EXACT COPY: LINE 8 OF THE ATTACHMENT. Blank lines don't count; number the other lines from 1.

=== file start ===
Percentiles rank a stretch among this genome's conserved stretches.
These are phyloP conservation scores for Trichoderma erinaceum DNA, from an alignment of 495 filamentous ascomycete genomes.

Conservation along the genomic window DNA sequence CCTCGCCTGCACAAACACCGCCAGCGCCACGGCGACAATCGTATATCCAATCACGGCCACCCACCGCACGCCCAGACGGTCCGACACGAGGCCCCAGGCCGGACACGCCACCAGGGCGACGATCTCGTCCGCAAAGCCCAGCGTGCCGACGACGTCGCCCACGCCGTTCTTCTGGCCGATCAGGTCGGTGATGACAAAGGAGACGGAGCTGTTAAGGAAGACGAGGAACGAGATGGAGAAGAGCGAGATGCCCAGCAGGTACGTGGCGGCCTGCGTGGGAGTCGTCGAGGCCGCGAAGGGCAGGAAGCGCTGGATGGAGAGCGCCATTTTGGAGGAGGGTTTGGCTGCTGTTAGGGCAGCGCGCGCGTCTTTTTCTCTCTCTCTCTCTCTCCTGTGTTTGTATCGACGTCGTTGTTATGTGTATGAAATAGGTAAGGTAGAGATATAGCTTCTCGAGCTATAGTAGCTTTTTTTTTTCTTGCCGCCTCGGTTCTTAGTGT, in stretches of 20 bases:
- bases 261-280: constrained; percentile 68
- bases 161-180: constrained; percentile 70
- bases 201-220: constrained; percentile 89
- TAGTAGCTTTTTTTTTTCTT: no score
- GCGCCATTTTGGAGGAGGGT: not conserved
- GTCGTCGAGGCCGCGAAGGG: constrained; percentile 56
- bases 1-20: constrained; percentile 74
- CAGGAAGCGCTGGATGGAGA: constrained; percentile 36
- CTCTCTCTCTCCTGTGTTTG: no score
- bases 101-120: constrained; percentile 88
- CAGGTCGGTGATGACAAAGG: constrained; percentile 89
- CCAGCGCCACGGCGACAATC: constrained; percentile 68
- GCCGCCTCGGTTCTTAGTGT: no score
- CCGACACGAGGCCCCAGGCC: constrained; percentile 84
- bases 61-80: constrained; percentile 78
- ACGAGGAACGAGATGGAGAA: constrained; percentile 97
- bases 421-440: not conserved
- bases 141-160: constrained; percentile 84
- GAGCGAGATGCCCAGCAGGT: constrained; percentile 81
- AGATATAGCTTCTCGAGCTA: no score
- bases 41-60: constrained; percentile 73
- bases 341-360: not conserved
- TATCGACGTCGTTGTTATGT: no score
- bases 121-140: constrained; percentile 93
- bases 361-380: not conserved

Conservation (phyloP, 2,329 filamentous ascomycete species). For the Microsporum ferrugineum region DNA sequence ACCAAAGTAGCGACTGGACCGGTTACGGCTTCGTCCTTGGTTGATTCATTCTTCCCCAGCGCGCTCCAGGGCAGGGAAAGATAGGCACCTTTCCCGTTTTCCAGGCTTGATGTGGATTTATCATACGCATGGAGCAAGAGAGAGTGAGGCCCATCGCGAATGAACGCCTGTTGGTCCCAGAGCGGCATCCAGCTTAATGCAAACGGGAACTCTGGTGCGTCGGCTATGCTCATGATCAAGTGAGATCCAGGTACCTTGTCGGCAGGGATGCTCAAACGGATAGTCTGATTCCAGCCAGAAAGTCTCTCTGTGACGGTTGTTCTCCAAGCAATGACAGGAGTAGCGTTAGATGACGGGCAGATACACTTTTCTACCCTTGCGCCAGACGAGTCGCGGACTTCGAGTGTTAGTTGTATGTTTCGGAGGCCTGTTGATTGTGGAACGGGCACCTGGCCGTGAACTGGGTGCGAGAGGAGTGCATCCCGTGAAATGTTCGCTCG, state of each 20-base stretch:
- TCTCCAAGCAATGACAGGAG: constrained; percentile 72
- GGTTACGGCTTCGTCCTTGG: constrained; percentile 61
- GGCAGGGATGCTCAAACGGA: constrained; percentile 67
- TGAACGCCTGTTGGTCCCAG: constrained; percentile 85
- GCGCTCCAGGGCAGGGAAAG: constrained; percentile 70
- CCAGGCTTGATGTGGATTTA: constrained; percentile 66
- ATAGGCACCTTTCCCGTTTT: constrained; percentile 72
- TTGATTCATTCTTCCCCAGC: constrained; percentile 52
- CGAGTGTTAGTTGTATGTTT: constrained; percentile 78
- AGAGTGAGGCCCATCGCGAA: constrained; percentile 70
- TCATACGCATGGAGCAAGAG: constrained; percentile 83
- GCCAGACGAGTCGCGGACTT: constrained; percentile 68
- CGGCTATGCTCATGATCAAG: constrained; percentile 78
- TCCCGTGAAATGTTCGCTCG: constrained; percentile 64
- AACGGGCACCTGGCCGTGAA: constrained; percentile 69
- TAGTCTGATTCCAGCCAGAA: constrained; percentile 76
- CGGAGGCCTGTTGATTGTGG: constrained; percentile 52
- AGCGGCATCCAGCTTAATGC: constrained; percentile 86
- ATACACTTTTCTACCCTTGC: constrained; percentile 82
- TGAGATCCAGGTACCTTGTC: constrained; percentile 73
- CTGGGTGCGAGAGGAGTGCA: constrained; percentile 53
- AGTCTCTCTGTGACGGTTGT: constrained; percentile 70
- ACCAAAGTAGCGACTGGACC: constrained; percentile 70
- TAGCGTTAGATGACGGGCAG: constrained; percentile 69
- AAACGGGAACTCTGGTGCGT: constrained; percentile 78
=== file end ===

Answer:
- GCGCCATTTTGGAGGAGGGT: not conserved